Stravinsky in the Americas explores the “pre-Craft” period of Igor Stravinsky’s life, from when he first landed on American shores in 1925 through the close of World War II in 1945. Through a rich archival trove of ephemera, correspondence, photographs, and other documents, eminent musicologist H. Colin Slim examines the twenty-year period during which Stravinsky went from being a radical European art-music composer to a popular figure in American culture. This collection traces Stravinsky’s rise to fame—catapulted in large part by his collaborations with Hollywood and Disney and marked by his extra-marital affairs, his grappling with feelings of anti-Semitism, and his encounters with contemporary musicians as the music industry was emerging and taking shape in midcentury America. Slim’s lively narrative records the composer’s larger than life persona through a close look at his transatlantic tours and domestic excursions, where Stravinsky’s personal and professional life collided in often dramatic ways.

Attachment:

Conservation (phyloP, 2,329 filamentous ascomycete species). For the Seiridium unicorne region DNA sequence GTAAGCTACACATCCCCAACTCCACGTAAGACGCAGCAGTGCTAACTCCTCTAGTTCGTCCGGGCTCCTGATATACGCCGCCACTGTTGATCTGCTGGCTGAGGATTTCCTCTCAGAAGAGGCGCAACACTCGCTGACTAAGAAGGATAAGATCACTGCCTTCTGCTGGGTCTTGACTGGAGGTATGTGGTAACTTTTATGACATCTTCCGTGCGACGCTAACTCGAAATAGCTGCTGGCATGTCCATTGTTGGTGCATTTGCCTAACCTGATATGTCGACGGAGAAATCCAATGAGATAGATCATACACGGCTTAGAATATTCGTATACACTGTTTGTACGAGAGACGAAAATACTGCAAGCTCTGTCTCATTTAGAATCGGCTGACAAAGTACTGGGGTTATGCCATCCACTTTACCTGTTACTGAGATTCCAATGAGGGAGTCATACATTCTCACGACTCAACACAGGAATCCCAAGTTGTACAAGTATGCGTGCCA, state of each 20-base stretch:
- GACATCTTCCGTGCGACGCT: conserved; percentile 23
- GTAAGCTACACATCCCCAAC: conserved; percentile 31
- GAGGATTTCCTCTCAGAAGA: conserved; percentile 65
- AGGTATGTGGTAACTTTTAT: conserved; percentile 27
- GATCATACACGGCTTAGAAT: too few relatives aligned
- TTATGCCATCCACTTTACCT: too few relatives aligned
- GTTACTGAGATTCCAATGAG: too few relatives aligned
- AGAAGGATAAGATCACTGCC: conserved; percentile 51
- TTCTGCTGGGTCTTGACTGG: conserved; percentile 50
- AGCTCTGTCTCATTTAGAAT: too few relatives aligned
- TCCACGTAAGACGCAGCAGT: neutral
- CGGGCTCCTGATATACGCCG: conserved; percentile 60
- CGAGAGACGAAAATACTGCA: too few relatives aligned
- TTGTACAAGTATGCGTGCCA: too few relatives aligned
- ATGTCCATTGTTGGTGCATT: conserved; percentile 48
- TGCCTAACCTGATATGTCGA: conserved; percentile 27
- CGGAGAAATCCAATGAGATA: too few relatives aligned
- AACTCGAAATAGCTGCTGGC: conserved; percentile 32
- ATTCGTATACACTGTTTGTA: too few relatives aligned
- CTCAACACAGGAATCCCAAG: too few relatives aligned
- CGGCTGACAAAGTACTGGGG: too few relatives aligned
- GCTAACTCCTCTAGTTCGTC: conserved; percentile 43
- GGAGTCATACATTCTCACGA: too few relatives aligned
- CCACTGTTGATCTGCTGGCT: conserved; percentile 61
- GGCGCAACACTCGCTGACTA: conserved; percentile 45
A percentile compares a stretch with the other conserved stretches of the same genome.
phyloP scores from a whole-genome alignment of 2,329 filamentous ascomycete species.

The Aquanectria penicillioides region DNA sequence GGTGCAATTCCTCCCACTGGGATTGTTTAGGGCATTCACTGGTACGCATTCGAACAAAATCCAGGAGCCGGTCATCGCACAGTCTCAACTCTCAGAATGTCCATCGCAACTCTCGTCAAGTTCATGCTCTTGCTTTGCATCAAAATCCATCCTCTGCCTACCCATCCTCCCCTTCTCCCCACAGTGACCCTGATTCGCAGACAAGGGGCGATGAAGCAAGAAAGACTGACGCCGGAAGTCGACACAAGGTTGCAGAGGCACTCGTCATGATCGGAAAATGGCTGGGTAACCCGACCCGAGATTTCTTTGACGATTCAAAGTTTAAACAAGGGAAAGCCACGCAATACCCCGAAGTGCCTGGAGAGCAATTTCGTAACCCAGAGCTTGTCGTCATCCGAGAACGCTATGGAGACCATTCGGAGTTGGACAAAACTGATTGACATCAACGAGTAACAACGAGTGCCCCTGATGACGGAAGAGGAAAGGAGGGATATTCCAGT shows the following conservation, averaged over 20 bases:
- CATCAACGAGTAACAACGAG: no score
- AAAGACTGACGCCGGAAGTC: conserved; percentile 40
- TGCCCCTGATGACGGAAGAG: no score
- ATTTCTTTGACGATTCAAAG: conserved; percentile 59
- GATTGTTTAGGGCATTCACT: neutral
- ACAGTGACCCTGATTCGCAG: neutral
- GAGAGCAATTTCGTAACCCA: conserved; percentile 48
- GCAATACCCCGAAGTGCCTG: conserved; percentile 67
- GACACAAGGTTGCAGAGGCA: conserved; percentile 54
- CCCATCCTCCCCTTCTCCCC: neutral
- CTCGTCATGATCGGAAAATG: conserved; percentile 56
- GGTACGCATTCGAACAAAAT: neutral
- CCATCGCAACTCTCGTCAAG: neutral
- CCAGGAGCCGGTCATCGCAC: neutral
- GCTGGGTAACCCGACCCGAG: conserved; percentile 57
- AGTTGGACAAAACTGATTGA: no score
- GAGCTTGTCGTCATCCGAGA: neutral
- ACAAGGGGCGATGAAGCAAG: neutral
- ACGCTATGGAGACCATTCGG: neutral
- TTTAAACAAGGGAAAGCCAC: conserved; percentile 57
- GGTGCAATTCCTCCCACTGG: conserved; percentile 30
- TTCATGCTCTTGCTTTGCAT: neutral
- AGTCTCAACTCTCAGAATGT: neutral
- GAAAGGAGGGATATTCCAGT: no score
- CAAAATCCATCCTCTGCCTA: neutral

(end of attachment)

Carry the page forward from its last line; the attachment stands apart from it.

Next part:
H. Colin Slim is Professor Emeritus of Music at University of California, Irvine, where he served as the first Chair of the music program. He is past President of the American Musicology Society (1989–1990) and a Fellow of the American Academy of Arts and Sciences. His two-volume A Gift of Madrigals and Motets was awarded the Otto Kinkeldey Award. He met Igor Stravinsky in 1952 and 1966, inspiring a lifelong interest in the composer’s personal and professional life. His collection of Stravinsky ephemera, manuscripts, and documents was donated to the University of British Columbia, which published an annotated catalog of the collection in 2002.